“Crabs in the Bucket”
When I was little I remember hearing my parents discuss the “Crabs in a Bucket” mentality that folks have oftentimes. I grew up on the gulf coast and so this concept instantly took root in my mind. If you have never see crabs in a bucket, they are pretty amusing to watch.
Basically, all the crabs are moving around and a few crab will make it to the top of the bucket but the other crabs around it is steadily pulling he/she back down. Unfortunately, the crab at the top will never make it out of the bucket because the other grabs are dragging him down. According to my parents, the same is true of people. Sometimes when one person rises to the top or succeeds, the rest of us will work to claw them back down to our level. Crabs in a bucket….
I know a bit about this. I have been the crab at the top of the bucket being pulled down by my brethren. Equally, I have been the crab pulling other success stories back toward me. I’m ashamed to admit that I have been that person. I believe most people would like to think they are generally ready to congratulate the success of others versus being the Debbie Downer who plunge the successful into the abyss of unhappiness.
As a follower of Jesus Christ, I know this is inconsistent with the way I am called to live and behave. Since meeting Jesus, he is my paradigm of Godly attributes usable to confront the darkness in my heart. Lucky for me, the outcome of the confrontation is I become a better person and closer to God. I mention this because ultimately I know God desires that I respond to his offer of grace with obedience and love to him and kindness to others. I know that he has called me to, “Rejoice with those who rejoice…” (Romans 12:15a NIV). So why do I become envious and downright nasty sometimes when one of my brothers or sisters receives a blessing? Yesterday, I finally figured it out.
During a conversation with one of my coworkers, I mentioned that I might purchase a home in the near future (near future meaning next 2 years or so). She agreed that this was a great time to buy a home if one had good credit and some collateral. She asked where I planned on purchasing and I stated that I’ve always wanted to live in the District of Columbia in a rowhouse. She frowned and said, “Well, those are expensive and the problem with living in the district is that everyone is so transient. There is no sense of community. Plus, you get less house for a bigger price tag.”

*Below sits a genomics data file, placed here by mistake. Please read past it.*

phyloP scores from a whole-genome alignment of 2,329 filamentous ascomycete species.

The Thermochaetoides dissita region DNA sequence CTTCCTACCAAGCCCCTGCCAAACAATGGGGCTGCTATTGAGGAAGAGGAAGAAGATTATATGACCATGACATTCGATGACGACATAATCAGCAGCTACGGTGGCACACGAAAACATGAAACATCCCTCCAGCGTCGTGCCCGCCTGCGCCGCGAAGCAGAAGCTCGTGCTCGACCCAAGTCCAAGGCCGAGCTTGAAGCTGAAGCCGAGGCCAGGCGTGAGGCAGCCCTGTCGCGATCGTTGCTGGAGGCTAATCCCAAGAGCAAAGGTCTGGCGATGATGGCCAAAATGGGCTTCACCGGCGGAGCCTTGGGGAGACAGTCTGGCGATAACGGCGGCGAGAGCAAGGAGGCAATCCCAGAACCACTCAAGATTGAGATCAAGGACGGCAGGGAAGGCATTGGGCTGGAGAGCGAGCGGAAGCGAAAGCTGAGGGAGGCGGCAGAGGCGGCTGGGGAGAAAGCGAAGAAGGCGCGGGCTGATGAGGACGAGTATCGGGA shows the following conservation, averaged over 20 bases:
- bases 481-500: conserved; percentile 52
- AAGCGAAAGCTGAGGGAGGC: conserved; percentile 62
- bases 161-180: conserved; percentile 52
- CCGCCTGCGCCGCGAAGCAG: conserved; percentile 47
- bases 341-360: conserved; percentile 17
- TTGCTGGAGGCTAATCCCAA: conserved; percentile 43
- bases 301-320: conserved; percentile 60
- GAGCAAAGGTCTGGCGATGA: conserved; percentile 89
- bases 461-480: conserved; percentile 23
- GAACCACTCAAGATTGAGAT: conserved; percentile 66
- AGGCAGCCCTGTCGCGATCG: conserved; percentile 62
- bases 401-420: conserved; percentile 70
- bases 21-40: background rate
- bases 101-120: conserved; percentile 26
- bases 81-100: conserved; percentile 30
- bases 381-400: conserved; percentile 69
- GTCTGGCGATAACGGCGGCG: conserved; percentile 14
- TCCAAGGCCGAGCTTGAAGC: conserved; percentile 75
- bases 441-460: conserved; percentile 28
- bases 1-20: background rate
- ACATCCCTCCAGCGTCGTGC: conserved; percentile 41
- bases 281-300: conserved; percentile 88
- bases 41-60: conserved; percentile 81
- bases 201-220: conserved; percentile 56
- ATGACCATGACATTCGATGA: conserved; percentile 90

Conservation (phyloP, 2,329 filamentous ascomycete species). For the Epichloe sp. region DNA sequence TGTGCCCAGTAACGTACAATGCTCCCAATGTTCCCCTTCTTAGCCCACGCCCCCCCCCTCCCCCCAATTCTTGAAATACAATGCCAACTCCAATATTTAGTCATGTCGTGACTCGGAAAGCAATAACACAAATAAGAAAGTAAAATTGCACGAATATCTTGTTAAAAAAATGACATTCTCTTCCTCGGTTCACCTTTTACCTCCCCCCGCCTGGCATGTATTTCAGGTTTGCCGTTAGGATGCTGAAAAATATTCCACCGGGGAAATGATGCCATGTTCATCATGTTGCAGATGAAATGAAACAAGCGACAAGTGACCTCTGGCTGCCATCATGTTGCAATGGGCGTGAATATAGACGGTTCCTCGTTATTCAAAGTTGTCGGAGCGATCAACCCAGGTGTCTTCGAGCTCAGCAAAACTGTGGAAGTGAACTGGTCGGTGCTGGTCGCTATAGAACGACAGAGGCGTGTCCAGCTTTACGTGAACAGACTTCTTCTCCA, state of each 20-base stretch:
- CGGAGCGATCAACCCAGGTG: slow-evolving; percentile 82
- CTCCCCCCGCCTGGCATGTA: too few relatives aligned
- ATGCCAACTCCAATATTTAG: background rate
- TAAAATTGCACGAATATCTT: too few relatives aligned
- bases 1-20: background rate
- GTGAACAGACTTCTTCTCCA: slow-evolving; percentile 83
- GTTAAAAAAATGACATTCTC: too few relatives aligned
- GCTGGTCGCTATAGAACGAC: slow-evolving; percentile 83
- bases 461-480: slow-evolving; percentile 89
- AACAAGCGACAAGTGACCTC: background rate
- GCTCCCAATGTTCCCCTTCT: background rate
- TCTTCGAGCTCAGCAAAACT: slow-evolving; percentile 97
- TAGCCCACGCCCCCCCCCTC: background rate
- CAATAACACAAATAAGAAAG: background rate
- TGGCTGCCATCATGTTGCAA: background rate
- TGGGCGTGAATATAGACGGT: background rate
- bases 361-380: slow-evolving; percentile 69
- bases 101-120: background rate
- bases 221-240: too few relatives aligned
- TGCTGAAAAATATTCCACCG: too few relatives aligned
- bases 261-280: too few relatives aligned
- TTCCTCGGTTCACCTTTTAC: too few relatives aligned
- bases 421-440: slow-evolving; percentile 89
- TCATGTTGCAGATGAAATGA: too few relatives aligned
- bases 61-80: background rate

What’s interesting is that I never said I wanted a big house or that I was worried about living amongst a transient population. In previous discussions, I mentioned several times how I valued convenience and commutability over a spacious house. I currently live in an area where I can walk to the grocery store, restaurants, shops, etc. I like the idea of never having to move my car. I enjoy being environmentally friendly. Being in walking distance of most things has helped me build a habit of daily exercise which in turn has granted me more physical well being and general health benefits. Furthermore, I believe God has given me a vision involving the purpose of my purchasing a home in Washington DC.
So once again, I described to her my factors for a housing purchase. With an upturned arched eyebrow she said, “If that’s your thing, then you do what you want.” She almost sounded angry. Then it occurred to me. Is she jealous? Now, I’m not someone who thinks everyone wants me or wants to be like me. What would I have that she could want? As usual God spoke to me right on time. “Each tree is recognized by its own fruit. People do not pick figs from thorn bushes, or grapes from briers. The good man brings good things out of the good stored up in his heart, and the evil man brings evil things out of the evil stored up in his heart. For out of the overflow of his heart his mouth speaks.” (Luke 6:44-46 NIV).
I remembered several conversations she and I had over the past few weeks. She is very frustrated with her job and management. She just moved into a new house that she bought before the marked housing decline and because the house is an hour away the commute is really costing her. She struggles with her weight but can’t seem to lose any. In a word, she’s FRUSTRATED. Not so much with me, but with herself and her life. Why do the things she desire elude her?
Upon looking at my life, I’m sure it seems like I’ve lived a charmed life. Recently, I had a job offer that literally came out of the clear blue sky, but I know it was God granting me grace at the right time. I’ve lost weight in the past year. I’m saving toward a down payment for a home and have paid off a considerable amount of debt. To her, I’m moving higher and higher and it seems like she’s standing still. What she doesn’t know is that I’ve been praying and seeking God on these issues for many years and I’m just starting to see movement in these areas of my life. This didn’t happen overnight.